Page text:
Sadly, Father Alkire has had to postpone his mission, due to the death of his assistant priest. I am hoping we can arrange for him to come in Advent, so we don't lose the opportunity for a mission before the New Year. Pray for the repose of the soul of his assistant, and that Fr. Tim will be able to come here soon - thanks!
Wednesday, October 8, 2008
Just been very busy - and had a little bit of blogging 'ennui'. Still waiting for my bookcases, which I ordered in August, to arrive - first they said October - now it's November - so tonight I opened all my boxes and piled up my books against the wall - at least I can now find something if I need it. We have a parish mission starting on Sunday - Father Tim Alkire, from Lafayette, Indiana, will be flying in on Friday. Father Alkire has had tremendous success in producing vocations in his parish - so far five priests and ten religious vocations! The theme of his mission will be "Authentic Renewal: The two pillars of the Eucharist and Our Lady." Pastor of two parishes, and on the diocesan tribunal, Father Tim is also doing a doctorate - in Krakow - in Polish - in his spare time(!) - and I think I'm busy!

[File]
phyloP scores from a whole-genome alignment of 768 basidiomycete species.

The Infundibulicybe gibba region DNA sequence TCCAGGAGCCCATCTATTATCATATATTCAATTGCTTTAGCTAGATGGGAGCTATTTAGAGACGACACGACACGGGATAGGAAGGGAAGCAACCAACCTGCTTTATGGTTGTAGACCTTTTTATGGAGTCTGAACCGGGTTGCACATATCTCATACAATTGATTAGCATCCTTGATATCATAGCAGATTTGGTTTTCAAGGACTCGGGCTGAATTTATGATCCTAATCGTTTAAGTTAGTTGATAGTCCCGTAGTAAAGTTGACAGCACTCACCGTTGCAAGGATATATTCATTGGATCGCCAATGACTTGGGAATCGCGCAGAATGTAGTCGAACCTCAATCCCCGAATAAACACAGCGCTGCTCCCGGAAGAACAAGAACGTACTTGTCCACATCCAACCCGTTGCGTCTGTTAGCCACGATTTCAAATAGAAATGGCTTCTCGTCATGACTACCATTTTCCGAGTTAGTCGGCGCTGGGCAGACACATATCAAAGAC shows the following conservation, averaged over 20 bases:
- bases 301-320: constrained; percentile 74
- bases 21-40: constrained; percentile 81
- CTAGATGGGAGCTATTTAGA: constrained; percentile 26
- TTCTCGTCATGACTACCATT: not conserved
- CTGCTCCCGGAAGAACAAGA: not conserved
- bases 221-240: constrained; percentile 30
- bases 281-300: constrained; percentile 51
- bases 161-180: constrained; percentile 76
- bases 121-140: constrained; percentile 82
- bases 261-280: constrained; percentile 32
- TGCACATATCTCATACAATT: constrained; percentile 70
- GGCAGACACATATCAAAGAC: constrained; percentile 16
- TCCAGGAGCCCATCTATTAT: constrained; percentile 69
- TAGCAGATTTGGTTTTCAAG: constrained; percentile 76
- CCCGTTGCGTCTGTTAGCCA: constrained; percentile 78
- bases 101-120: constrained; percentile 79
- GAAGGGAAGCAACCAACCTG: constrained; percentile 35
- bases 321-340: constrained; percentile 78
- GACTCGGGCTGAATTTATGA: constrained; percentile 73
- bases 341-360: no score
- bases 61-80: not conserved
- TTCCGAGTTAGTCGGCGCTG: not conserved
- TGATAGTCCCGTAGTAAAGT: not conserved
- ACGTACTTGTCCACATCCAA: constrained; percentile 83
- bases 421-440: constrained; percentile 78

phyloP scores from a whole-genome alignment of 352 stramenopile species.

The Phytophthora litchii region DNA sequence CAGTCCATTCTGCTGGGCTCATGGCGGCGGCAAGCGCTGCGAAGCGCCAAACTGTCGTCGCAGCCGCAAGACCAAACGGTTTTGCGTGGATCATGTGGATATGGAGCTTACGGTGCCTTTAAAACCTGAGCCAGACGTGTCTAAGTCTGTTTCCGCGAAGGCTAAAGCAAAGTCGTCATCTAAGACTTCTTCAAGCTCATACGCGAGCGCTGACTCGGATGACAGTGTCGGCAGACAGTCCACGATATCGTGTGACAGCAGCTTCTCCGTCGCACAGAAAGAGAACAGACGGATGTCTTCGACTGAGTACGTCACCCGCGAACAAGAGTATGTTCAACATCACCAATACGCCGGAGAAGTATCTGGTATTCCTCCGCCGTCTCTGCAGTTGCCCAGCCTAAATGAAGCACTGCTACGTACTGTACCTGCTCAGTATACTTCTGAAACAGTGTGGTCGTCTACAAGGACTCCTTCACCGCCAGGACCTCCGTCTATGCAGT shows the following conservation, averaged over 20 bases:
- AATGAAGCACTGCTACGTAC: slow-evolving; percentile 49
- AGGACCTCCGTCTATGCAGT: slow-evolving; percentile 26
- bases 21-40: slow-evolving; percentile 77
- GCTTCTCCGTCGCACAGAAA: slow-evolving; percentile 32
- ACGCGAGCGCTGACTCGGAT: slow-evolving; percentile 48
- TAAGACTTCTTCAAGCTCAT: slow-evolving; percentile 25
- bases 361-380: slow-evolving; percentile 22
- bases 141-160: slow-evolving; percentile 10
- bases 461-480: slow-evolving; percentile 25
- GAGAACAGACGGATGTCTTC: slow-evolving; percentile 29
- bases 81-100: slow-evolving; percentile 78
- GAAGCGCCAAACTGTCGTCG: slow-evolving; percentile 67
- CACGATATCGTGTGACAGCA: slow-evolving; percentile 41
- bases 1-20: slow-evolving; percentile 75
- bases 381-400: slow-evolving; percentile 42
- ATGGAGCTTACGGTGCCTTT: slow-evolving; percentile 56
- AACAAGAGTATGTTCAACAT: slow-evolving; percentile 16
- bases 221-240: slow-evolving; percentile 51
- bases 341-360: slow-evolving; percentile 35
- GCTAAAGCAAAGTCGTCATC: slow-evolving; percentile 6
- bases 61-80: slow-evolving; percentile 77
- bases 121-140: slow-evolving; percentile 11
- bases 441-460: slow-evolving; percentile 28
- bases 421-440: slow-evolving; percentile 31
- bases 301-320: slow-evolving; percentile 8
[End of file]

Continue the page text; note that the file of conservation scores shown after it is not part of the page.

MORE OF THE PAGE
Wednesday, September 24, 2008
Thursday, September 18, 2008
Wednesday, September 17, 2008